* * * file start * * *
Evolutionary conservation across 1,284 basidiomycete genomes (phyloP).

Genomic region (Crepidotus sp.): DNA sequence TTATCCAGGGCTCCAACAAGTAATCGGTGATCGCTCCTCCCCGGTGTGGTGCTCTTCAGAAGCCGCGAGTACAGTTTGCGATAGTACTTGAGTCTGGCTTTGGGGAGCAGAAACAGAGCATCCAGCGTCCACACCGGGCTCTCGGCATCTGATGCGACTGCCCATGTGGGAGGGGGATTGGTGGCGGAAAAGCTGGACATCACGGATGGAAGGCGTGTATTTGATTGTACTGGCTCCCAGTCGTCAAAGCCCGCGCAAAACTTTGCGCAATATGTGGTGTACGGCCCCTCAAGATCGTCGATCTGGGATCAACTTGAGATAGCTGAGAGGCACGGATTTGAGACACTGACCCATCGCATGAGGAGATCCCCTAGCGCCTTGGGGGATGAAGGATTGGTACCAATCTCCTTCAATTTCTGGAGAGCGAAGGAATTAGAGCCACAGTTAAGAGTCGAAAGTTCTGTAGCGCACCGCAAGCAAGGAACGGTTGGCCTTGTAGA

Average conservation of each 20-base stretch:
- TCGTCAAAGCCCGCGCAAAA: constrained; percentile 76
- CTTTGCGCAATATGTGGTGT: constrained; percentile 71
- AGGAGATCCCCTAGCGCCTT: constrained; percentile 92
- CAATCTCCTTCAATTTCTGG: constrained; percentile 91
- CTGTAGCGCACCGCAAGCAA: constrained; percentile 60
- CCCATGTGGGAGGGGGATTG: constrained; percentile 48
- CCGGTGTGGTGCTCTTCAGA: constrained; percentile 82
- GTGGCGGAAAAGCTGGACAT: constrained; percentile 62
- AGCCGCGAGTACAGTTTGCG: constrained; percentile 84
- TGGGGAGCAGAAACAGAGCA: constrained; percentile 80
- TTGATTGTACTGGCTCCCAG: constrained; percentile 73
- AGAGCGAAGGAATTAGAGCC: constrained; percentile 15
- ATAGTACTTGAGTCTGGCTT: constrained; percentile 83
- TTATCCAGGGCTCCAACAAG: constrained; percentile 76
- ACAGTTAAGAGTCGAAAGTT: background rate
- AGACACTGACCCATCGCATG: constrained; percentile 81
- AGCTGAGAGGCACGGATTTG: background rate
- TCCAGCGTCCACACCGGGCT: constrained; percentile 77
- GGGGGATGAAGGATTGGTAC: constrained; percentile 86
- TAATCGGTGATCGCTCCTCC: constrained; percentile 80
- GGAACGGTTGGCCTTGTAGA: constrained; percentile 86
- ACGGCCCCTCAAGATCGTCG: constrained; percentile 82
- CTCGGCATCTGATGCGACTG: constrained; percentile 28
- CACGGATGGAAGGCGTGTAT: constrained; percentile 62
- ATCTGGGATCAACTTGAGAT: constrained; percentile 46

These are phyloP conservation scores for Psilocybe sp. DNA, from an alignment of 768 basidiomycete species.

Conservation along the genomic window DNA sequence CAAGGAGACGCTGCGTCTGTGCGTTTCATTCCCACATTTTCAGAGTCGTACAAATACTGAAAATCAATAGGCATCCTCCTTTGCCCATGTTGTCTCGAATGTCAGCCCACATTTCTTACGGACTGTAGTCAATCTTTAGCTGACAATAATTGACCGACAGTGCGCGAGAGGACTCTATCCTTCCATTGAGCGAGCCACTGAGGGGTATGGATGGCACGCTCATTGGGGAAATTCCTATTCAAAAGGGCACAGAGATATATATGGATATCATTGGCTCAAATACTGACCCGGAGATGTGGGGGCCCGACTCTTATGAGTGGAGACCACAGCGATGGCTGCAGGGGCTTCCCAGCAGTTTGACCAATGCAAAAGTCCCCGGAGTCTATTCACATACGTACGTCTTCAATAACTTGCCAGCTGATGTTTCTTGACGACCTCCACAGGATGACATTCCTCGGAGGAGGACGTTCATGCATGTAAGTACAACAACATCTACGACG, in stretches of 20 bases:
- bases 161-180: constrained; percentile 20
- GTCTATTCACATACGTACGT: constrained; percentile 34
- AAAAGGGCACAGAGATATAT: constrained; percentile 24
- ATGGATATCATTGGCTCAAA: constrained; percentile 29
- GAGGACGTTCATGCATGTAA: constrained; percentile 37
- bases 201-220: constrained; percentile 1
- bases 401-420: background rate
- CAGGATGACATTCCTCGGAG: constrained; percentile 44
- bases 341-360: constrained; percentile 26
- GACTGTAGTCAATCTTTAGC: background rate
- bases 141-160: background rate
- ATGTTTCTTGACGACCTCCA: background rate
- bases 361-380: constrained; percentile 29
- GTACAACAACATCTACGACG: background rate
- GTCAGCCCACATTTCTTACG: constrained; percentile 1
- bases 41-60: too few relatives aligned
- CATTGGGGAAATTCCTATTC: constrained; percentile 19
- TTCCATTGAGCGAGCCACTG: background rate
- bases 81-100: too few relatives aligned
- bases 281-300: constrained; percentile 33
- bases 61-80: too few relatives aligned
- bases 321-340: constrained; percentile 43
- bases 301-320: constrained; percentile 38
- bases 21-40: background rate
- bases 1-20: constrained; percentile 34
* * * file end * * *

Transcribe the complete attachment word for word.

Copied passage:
Evolutionary conservation across 1,284 basidiomycete genomes (phyloP).

Genomic region (Crepidotus sp.): DNA sequence TTATCCAGGGCTCCAACAAGTAATCGGTGATCGCTCCTCCCCGGTGTGGTGCTCTTCAGAAGCCGCGAGTACAGTTTGCGATAGTACTTGAGTCTGGCTTTGGGGAGCAGAAACAGAGCATCCAGCGTCCACACCGGGCTCTCGGCATCTGATGCGACTGCCCATGTGGGAGGGGGATTGGTGGCGGAAAAGCTGGACATCACGGATGGAAGGCGTGTATTTGATTGTACTGGCTCCCAGTCGTCAAAGCCCGCGCAAAACTTTGCGCAATATGTGGTGTACGGCCCCTCAAGATCGTCGATCTGGGATCAACTTGAGATAGCTGAGAGGCACGGATTTGAGACACTGACCCATCGCATGAGGAGATCCCCTAGCGCCTTGGGGGATGAAGGATTGGTACCAATCTCCTTCAATTTCTGGAGAGCGAAGGAATTAGAGCCACAGTTAAGAGTCGAAAGTTCTGTAGCGCACCGCAAGCAAGGAACGGTTGGCCTTGTAGA

Average conservation of each 20-base stretch:
- TCGTCAAAGCCCGCGCAAAA: constrained; percentile 76
- CTTTGCGCAATATGTGGTGT: constrained; percentile 71
- AGGAGATCCCCTAGCGCCTT: constrained; percentile 92
- CAATCTCCTTCAATTTCTGG: constrained; percentile 91
- CTGTAGCGCACCGCAAGCAA: constrained; percentile 60
- CCCATGTGGGAGGGGGATTG: constrained; percentile 48
- CCGGTGTGGTGCTCTTCAGA: constrained; percentile 82
- GTGGCGGAAAAGCTGGACAT: constrained; percentile 62
- AGCCGCGAGTACAGTTTGCG: constrained; percentile 84
- TGGGGAGCAGAAACAGAGCA: constrained; percentile 80
- TTGATTGTACTGGCTCCCAG: constrained; percentile 73
- AGAGCGAAGGAATTAGAGCC: constrained; percentile 15
- ATAGTACTTGAGTCTGGCTT: constrained; percentile 83
- TTATCCAGGGCTCCAACAAG: constrained; percentile 76
- ACAGTTAAGAGTCGAAAGTT: background rate
- AGACACTGACCCATCGCATG: constrained; percentile 81
- AGCTGAGAGGCACGGATTTG: background rate
- TCCAGCGTCCACACCGGGCT: constrained; percentile 77
- GGGGGATGAAGGATTGGTAC: constrained; percentile 86
- TAATCGGTGATCGCTCCTCC: constrained; percentile 80
- GGAACGGTTGGCCTTGTAGA: constrained; percentile 86
- ACGGCCCCTCAAGATCGTCG: constrained; percentile 82
- CTCGGCATCTGATGCGACTG: constrained; percentile 28
- CACGGATGGAAGGCGTGTAT: constrained; percentile 62
- ATCTGGGATCAACTTGAGAT: constrained; percentile 46

These are phyloP conservation scores for Psilocybe sp. DNA, from an alignment of 768 basidiomycete species.

Conservation along the genomic window DNA sequence CAAGGAGACGCTGCGTCTGTGCGTTTCATTCCCACATTTTCAGAGTCGTACAAATACTGAAAATCAATAGGCATCCTCCTTTGCCCATGTTGTCTCGAATGTCAGCCCACATTTCTTACGGACTGTAGTCAATCTTTAGCTGACAATAATTGACCGACAGTGCGCGAGAGGACTCTATCCTTCCATTGAGCGAGCCACTGAGGGGTATGGATGGCACGCTCATTGGGGAAATTCCTATTCAAAAGGGCACAGAGATATATATGGATATCATTGGCTCAAATACTGACCCGGAGATGTGGGGGCCCGACTCTTATGAGTGGAGACCACAGCGATGGCTGCAGGGGCTTCCCAGCAGTTTGACCAATGCAAAAGTCCCCGGAGTCTATTCACATACGTACGTCTTCAATAACTTGCCAGCTGATGTTTCTTGACGACCTCCACAGGATGACATTCCTCGGAGGAGGACGTTCATGCATGTAAGTACAACAACATCTACGACG, in stretches of 20 bases:
- bases 161-180: constrained; percentile 20
- GTCTATTCACATACGTACGT: constrained; percentile 34
- AAAAGGGCACAGAGATATAT: constrained; percentile 24
- ATGGATATCATTGGCTCAAA: constrained; percentile 29
- GAGGACGTTCATGCATGTAA: constrained; percentile 37
- bases 201-220: constrained; percentile 1
- bases 401-420: background rate
- CAGGATGACATTCCTCGGAG: constrained; percentile 44
- bases 341-360: constrained; percentile 26
- GACTGTAGTCAATCTTTAGC: background rate
- bases 141-160: background rate
- ATGTTTCTTGACGACCTCCA: background rate
- bases 361-380: constrained; percentile 29
- GTACAACAACATCTACGACG: background rate
- GTCAGCCCACATTTCTTACG: constrained; percentile 1
- bases 41-60: too few relatives aligned
- CATTGGGGAAATTCCTATTC: constrained; percentile 19
- TTCCATTGAGCGAGCCACTG: background rate
- bases 81-100: too few relatives aligned
- bases 281-300: constrained; percentile 33
- bases 61-80: too few relatives aligned
- bases 321-340: constrained; percentile 43
- bases 301-320: constrained; percentile 38
- bases 21-40: background rate
- bases 1-20: constrained; percentile 34